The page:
Foreign exchange reserves at the Central Bank of Egypt (CBE) recorded a new record high at the end of January 2018, reaching $38.209bn compared to $37.019bn at the end of December 2017—an increase of $1.190bn.
According to a report obtained by Daily News Egypt, foreign currencies at the CBE rose by $1.036 at the end of January 2018 to reach $34.611bn, versus $33.575bn in December.
The value of gold included in the reserves rose by about $135m to record $2.808bn in January, versus $2.673bn in December.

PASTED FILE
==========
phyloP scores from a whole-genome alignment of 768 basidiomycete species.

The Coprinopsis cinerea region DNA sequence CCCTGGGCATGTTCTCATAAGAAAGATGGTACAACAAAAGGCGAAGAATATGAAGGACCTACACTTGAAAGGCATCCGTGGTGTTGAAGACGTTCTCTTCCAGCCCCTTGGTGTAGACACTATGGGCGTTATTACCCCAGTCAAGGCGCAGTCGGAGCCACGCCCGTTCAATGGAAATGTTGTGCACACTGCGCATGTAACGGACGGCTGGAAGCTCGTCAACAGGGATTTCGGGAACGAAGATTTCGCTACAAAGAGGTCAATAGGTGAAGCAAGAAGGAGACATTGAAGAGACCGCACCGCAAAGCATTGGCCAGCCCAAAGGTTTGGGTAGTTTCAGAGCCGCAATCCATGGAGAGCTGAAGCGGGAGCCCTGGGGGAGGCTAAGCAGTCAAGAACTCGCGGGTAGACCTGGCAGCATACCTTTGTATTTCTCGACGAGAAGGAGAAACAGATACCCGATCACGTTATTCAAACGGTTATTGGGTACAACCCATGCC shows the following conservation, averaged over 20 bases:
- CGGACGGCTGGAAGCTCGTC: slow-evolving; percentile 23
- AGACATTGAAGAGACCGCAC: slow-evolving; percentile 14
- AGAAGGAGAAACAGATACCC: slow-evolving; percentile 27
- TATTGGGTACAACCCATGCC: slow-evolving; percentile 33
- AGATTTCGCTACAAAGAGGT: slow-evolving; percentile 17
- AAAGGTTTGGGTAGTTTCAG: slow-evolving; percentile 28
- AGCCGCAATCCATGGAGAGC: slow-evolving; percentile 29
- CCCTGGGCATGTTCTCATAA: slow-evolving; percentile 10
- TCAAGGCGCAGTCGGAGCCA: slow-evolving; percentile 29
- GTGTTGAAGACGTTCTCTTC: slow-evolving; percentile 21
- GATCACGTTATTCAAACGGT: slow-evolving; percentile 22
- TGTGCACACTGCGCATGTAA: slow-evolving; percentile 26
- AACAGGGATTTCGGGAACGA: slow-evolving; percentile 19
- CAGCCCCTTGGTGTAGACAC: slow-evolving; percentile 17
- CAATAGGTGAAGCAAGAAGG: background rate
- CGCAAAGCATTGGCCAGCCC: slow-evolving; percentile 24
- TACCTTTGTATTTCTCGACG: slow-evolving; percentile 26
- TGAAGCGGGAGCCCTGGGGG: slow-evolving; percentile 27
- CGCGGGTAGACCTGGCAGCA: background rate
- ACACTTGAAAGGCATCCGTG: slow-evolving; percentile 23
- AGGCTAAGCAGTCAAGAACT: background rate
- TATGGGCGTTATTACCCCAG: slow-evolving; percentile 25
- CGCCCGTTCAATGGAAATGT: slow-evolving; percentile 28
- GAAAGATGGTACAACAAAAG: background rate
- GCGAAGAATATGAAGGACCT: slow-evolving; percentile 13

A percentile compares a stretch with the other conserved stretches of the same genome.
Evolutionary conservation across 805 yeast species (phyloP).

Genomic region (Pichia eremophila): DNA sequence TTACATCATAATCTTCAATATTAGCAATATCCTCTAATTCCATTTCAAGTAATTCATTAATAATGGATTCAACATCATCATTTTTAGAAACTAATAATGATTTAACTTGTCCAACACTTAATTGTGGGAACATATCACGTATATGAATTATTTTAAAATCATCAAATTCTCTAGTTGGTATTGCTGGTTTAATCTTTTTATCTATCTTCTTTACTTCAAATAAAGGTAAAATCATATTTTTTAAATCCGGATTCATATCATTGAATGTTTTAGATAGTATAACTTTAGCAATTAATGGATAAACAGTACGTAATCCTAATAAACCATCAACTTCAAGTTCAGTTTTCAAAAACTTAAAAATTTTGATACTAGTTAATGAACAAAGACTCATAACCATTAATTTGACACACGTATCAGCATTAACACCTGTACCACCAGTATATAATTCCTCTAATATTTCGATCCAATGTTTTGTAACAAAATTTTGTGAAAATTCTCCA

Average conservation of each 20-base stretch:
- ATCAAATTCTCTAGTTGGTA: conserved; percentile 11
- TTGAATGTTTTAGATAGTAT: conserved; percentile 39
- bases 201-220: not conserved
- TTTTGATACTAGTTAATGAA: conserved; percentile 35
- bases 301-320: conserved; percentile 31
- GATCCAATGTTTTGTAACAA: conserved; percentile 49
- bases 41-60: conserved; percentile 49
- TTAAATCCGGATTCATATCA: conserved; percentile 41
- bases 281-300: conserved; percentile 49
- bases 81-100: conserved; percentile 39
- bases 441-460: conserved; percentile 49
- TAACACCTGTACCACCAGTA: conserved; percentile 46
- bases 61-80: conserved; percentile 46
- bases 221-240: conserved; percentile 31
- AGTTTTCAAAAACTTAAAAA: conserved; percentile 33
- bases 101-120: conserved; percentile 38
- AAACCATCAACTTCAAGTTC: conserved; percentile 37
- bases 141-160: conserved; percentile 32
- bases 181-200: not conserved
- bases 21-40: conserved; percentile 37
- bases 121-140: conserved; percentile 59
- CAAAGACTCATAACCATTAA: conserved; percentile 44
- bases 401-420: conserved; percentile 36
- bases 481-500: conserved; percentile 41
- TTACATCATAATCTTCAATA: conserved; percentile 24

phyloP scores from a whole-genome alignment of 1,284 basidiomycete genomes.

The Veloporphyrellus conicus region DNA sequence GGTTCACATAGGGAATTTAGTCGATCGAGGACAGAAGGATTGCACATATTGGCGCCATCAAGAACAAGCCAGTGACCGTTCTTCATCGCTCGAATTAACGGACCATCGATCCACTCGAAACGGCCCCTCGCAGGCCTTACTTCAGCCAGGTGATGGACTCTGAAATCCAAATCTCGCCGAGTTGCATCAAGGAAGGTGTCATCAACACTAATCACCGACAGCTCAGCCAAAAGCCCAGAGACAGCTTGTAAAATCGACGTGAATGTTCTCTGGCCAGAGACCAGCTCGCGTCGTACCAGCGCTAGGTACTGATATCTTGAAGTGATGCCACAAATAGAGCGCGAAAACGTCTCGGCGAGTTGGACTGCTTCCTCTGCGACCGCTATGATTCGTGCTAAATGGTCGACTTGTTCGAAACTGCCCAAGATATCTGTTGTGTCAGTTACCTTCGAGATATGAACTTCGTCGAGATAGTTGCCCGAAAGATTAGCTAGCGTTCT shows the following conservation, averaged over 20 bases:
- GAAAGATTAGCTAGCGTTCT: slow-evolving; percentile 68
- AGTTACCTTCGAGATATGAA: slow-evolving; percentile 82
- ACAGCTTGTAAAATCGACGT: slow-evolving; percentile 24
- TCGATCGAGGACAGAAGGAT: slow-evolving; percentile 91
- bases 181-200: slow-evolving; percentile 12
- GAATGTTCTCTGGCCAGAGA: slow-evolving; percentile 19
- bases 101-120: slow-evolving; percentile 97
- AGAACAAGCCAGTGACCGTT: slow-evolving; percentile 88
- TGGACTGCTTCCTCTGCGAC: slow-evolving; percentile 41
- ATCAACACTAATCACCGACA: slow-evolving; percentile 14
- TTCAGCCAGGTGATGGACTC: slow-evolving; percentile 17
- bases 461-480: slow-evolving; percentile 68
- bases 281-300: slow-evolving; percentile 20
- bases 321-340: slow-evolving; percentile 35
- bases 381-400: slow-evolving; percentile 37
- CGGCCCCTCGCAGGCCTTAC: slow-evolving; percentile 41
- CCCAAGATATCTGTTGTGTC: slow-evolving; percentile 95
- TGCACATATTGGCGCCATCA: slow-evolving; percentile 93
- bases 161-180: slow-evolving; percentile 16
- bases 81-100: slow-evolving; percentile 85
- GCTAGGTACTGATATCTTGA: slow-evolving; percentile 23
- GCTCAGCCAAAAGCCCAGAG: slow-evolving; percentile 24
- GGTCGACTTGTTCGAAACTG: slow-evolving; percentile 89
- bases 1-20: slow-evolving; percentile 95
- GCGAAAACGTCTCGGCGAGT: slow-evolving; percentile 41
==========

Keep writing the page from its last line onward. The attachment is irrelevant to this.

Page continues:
The value of special drawing rights (SDRs) listed in the reserves amounted to $769m, compared to $749m, while the International Monetary Fund’s (IMF) loan registered $24m, unchanged from December.
Last month’s increase in foreign exchange reserves came despite the fact that the CBE has repaid around $700m as an installment to the Paris Club. Egypt repays the installments of its debt to the Paris Club twice a year, in January and July.
Egypt’s foreign exchange reserves have increased by more than $19bn since the CBE’s decision to float the local currency in November 2016.
The CBE’s current level of foreign reserves is sufficient to cover commodities imports for eight months, exceeding the minimum three-month global level.